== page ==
3 Major Athletes Who Love to Play Golf

Aug 24, 2016

Like most working professionals, pro athletes need an escape from their day jobs every once in a while. But unlike those with work at a desk, athletes know that their competitive spirits will likely outlast their bodies' abilities to play their trade. So what's the best thing for them to do? Take to the golf course, of course!

While sports like basketball, football and baseball may pull in a lot of sports fanatics, the athletes themselves seem to love spending their downtime playing golf. Check out these three top athletes who are avid golfers, and excellent players in their own right:

Stephen Curry – Golden State Warriors

The 2015-2016 NBA Most Valuable Player was not just a basketball prodigy growing up. He also played on his high school golf team, and currently sports a handicap of 2. It's no great surprise that one of the best three-point shooters in recent basketball history is comfortable unleashing high, accurate, arcing shots on grass, as well as the hardwood. Curry seems destined for a long NBA career, but when he hangs up his sneakers, could a shot at the Champions Tour be next?

Tony Romo – Dallas Cowboys

One of the NFL's best-known quarterbacks may be the best golfer among all professional athletes, at times sporting a handicap as low as plus-2. In fact, Romo even made Sectional qualifying for the U.S. Open in 2010 before falling short of a spot in the championship itself. In order to preserve his oft-injured back, Romo has recently backed off the offseason golf in favor of more traditional physical therapy. Once he retires, though, chances are Romo will be a fixture at golf courses across Texas and the rest of the world.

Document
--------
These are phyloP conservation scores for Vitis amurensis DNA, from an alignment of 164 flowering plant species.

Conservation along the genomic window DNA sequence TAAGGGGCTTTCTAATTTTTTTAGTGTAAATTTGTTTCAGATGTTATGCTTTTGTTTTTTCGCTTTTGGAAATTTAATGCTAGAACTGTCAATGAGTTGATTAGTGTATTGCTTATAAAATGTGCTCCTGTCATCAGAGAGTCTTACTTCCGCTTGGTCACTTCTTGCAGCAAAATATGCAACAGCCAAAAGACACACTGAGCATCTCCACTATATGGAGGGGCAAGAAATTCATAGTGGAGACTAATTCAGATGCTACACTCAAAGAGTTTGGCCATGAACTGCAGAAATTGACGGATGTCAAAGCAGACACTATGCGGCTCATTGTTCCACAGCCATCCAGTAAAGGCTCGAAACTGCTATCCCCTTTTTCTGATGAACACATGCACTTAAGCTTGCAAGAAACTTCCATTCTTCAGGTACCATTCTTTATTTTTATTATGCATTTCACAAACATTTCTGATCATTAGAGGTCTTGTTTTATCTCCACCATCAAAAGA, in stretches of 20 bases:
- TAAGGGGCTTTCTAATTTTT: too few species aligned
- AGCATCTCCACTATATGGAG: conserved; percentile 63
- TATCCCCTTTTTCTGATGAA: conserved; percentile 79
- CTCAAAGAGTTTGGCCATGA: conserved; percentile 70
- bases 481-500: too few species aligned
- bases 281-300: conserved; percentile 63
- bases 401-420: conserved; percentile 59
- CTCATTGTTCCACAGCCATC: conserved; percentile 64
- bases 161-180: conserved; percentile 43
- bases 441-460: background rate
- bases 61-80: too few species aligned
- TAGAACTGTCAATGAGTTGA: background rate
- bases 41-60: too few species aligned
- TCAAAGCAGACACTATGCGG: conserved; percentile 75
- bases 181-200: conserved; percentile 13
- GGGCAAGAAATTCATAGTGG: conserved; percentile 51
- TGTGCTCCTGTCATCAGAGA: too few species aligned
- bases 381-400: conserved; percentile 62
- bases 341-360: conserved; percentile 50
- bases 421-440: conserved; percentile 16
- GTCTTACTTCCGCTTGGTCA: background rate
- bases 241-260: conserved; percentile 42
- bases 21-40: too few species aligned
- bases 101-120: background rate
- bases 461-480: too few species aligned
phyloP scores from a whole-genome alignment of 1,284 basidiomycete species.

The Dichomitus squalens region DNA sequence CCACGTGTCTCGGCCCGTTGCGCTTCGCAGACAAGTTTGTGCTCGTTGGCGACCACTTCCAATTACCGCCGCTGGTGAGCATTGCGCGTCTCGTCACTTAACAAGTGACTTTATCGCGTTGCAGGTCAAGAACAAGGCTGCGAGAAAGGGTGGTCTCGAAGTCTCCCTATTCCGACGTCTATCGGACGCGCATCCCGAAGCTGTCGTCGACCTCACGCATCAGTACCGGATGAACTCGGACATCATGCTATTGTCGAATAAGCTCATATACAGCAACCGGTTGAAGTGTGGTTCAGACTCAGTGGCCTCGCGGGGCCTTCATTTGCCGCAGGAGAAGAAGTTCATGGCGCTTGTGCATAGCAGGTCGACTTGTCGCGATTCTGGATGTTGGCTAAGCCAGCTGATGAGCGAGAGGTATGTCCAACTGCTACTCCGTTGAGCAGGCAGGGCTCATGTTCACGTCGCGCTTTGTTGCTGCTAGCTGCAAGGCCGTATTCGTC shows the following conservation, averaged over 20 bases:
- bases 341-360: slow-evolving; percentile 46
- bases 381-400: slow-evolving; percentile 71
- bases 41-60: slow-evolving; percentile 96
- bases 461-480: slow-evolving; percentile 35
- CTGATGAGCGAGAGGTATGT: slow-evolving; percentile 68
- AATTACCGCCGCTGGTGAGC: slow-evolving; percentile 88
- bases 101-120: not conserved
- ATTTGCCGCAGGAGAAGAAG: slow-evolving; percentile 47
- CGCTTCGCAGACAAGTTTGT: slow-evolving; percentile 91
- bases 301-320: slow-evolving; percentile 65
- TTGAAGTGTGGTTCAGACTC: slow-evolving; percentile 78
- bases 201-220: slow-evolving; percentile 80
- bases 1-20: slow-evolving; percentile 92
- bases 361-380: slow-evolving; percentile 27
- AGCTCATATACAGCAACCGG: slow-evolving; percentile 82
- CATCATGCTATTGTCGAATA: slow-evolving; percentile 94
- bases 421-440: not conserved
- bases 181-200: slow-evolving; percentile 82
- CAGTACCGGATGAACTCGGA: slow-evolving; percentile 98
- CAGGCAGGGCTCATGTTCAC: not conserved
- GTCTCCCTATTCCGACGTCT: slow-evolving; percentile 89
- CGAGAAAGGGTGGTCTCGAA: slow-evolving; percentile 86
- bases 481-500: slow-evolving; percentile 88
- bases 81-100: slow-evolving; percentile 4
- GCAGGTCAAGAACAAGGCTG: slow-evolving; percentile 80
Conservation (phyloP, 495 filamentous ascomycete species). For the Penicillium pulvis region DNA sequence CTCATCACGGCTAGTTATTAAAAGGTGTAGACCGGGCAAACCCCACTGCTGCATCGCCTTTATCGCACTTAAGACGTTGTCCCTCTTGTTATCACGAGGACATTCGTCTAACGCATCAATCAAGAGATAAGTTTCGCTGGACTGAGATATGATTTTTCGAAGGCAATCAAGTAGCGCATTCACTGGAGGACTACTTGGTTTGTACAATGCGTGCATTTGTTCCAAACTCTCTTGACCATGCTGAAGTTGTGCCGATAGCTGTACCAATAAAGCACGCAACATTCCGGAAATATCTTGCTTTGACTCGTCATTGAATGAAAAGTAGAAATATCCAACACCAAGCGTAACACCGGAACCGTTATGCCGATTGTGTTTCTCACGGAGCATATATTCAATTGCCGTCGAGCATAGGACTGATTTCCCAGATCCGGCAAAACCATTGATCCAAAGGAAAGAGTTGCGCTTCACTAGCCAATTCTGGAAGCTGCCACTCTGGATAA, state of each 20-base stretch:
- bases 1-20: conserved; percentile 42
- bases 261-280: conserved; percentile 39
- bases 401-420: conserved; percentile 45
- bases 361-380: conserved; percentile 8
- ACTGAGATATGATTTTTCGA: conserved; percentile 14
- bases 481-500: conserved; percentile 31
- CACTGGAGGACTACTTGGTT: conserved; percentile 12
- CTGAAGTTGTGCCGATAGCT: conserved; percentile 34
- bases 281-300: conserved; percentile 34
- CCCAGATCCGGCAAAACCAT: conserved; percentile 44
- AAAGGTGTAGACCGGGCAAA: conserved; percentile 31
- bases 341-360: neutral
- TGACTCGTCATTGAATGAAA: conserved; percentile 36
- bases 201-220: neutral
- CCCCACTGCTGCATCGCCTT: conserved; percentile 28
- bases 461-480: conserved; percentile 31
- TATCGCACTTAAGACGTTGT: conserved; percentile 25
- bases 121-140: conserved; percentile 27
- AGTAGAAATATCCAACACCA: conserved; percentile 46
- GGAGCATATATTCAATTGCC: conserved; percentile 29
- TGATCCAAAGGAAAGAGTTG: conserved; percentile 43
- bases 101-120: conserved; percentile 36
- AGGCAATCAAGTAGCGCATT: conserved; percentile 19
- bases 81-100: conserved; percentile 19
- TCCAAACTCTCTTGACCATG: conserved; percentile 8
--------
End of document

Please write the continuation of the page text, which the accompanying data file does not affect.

Yoenis Cespedes – New York Mets

The Cuban-born slugger seems to have found a team in the Big Apple that makes him as comfortable as does his secondary passion: golf. He has made huge improvements in the last couple of years, so much so that he has stated a desire to try and play professionally once his baseball days are over. He has a longer way to go than Romo and Curry, but given his passion and natural talent for hitting a fast-moving baseball, it's not a massive stretch to say he could get really, really good at hitting a smaller, though stationary, ball.

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